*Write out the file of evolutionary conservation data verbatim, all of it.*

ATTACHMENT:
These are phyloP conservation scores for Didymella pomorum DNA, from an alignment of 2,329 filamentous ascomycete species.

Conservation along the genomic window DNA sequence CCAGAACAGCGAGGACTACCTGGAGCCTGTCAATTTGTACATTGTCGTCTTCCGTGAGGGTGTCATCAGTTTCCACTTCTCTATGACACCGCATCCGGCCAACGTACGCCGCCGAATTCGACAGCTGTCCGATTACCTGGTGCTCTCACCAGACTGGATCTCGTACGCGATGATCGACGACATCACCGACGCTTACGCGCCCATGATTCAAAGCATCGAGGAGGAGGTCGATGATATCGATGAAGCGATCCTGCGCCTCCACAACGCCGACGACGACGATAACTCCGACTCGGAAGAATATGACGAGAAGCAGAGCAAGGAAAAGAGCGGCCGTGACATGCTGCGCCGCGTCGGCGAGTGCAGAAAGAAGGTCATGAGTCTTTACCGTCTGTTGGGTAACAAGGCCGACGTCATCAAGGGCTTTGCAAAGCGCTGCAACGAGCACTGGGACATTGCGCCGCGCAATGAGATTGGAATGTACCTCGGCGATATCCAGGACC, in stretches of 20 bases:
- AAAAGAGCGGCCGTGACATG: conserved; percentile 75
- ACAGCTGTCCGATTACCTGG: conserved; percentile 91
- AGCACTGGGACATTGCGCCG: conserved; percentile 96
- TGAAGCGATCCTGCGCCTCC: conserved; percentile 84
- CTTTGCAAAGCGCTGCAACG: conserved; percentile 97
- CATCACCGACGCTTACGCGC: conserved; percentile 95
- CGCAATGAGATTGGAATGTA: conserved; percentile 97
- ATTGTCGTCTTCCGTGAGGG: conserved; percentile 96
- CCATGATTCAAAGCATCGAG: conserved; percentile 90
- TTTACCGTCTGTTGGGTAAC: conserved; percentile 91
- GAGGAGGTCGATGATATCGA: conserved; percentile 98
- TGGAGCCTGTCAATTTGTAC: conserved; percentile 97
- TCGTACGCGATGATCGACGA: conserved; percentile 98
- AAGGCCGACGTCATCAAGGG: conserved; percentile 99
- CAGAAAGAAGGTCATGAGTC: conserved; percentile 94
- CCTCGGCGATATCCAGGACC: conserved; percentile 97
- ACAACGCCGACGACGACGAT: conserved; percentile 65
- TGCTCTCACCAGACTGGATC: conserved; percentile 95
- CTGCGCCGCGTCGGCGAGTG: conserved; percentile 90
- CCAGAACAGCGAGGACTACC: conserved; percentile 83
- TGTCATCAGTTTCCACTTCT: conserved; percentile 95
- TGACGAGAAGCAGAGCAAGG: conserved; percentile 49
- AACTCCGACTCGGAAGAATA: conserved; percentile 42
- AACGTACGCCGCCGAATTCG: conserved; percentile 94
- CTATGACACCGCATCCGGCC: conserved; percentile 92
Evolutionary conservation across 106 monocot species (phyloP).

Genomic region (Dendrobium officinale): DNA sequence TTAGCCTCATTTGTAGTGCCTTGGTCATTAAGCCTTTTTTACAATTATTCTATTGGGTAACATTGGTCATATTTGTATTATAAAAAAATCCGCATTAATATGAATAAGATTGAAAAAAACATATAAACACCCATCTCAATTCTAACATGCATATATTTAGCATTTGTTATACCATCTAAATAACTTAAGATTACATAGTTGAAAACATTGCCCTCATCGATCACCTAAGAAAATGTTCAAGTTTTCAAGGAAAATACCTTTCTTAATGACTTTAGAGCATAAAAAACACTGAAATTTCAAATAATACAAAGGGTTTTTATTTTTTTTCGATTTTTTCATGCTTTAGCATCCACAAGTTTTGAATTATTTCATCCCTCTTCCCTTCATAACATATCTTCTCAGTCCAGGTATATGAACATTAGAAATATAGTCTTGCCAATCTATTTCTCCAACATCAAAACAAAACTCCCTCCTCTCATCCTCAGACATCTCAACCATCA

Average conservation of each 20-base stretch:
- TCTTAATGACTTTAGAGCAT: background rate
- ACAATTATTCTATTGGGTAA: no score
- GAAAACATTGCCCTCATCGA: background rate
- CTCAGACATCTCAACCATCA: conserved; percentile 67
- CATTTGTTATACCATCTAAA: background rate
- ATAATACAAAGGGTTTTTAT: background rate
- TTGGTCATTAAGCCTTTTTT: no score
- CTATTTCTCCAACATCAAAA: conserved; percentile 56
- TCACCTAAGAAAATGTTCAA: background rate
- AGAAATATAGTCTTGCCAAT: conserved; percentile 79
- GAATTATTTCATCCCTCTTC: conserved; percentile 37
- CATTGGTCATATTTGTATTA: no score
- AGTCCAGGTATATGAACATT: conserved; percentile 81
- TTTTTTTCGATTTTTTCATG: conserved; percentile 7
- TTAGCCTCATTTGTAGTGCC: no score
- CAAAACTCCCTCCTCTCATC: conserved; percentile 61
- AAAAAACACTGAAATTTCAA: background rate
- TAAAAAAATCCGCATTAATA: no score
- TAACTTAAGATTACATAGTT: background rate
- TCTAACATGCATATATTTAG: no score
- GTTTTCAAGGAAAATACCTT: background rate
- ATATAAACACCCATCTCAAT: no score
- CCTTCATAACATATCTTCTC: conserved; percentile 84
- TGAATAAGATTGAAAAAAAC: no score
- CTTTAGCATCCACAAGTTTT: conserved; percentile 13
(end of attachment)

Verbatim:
These are phyloP conservation scores for Didymella pomorum DNA, from an alignment of 2,329 filamentous ascomycete species.

Conservation along the genomic window DNA sequence CCAGAACAGCGAGGACTACCTGGAGCCTGTCAATTTGTACATTGTCGTCTTCCGTGAGGGTGTCATCAGTTTCCACTTCTCTATGACACCGCATCCGGCCAACGTACGCCGCCGAATTCGACAGCTGTCCGATTACCTGGTGCTCTCACCAGACTGGATCTCGTACGCGATGATCGACGACATCACCGACGCTTACGCGCCCATGATTCAAAGCATCGAGGAGGAGGTCGATGATATCGATGAAGCGATCCTGCGCCTCCACAACGCCGACGACGACGATAACTCCGACTCGGAAGAATATGACGAGAAGCAGAGCAAGGAAAAGAGCGGCCGTGACATGCTGCGCCGCGTCGGCGAGTGCAGAAAGAAGGTCATGAGTCTTTACCGTCTGTTGGGTAACAAGGCCGACGTCATCAAGGGCTTTGCAAAGCGCTGCAACGAGCACTGGGACATTGCGCCGCGCAATGAGATTGGAATGTACCTCGGCGATATCCAGGACC, in stretches of 20 bases:
- AAAAGAGCGGCCGTGACATG: conserved; percentile 75
- ACAGCTGTCCGATTACCTGG: conserved; percentile 91
- AGCACTGGGACATTGCGCCG: conserved; percentile 96
- TGAAGCGATCCTGCGCCTCC: conserved; percentile 84
- CTTTGCAAAGCGCTGCAACG: conserved; percentile 97
- CATCACCGACGCTTACGCGC: conserved; percentile 95
- CGCAATGAGATTGGAATGTA: conserved; percentile 97
- ATTGTCGTCTTCCGTGAGGG: conserved; percentile 96
- CCATGATTCAAAGCATCGAG: conserved; percentile 90
- TTTACCGTCTGTTGGGTAAC: conserved; percentile 91
- GAGGAGGTCGATGATATCGA: conserved; percentile 98
- TGGAGCCTGTCAATTTGTAC: conserved; percentile 97
- TCGTACGCGATGATCGACGA: conserved; percentile 98
- AAGGCCGACGTCATCAAGGG: conserved; percentile 99
- CAGAAAGAAGGTCATGAGTC: conserved; percentile 94
- CCTCGGCGATATCCAGGACC: conserved; percentile 97
- ACAACGCCGACGACGACGAT: conserved; percentile 65
- TGCTCTCACCAGACTGGATC: conserved; percentile 95
- CTGCGCCGCGTCGGCGAGTG: conserved; percentile 90
- CCAGAACAGCGAGGACTACC: conserved; percentile 83
- TGTCATCAGTTTCCACTTCT: conserved; percentile 95
- TGACGAGAAGCAGAGCAAGG: conserved; percentile 49
- AACTCCGACTCGGAAGAATA: conserved; percentile 42
- AACGTACGCCGCCGAATTCG: conserved; percentile 94
- CTATGACACCGCATCCGGCC: conserved; percentile 92
Evolutionary conservation across 106 monocot species (phyloP).

Genomic region (Dendrobium officinale): DNA sequence TTAGCCTCATTTGTAGTGCCTTGGTCATTAAGCCTTTTTTACAATTATTCTATTGGGTAACATTGGTCATATTTGTATTATAAAAAAATCCGCATTAATATGAATAAGATTGAAAAAAACATATAAACACCCATCTCAATTCTAACATGCATATATTTAGCATTTGTTATACCATCTAAATAACTTAAGATTACATAGTTGAAAACATTGCCCTCATCGATCACCTAAGAAAATGTTCAAGTTTTCAAGGAAAATACCTTTCTTAATGACTTTAGAGCATAAAAAACACTGAAATTTCAAATAATACAAAGGGTTTTTATTTTTTTTCGATTTTTTCATGCTTTAGCATCCACAAGTTTTGAATTATTTCATCCCTCTTCCCTTCATAACATATCTTCTCAGTCCAGGTATATGAACATTAGAAATATAGTCTTGCCAATCTATTTCTCCAACATCAAAACAAAACTCCCTCCTCTCATCCTCAGACATCTCAACCATCA

Average conservation of each 20-base stretch:
- TCTTAATGACTTTAGAGCAT: background rate
- ACAATTATTCTATTGGGTAA: no score
- GAAAACATTGCCCTCATCGA: background rate
- CTCAGACATCTCAACCATCA: conserved; percentile 67
- CATTTGTTATACCATCTAAA: background rate
- ATAATACAAAGGGTTTTTAT: background rate
- TTGGTCATTAAGCCTTTTTT: no score
- CTATTTCTCCAACATCAAAA: conserved; percentile 56
- TCACCTAAGAAAATGTTCAA: background rate
- AGAAATATAGTCTTGCCAAT: conserved; percentile 79
- GAATTATTTCATCCCTCTTC: conserved; percentile 37
- CATTGGTCATATTTGTATTA: no score
- AGTCCAGGTATATGAACATT: conserved; percentile 81
- TTTTTTTCGATTTTTTCATG: conserved; percentile 7
- TTAGCCTCATTTGTAGTGCC: no score
- CAAAACTCCCTCCTCTCATC: conserved; percentile 61
- AAAAAACACTGAAATTTCAA: background rate
- TAAAAAAATCCGCATTAATA: no score
- TAACTTAAGATTACATAGTT: background rate
- TCTAACATGCATATATTTAG: no score
- GTTTTCAAGGAAAATACCTT: background rate
- ATATAAACACCCATCTCAAT: no score
- CCTTCATAACATATCTTCTC: conserved; percentile 84
- TGAATAAGATTGAAAAAAAC: no score
- CTTTAGCATCCACAAGTTTT: conserved; percentile 13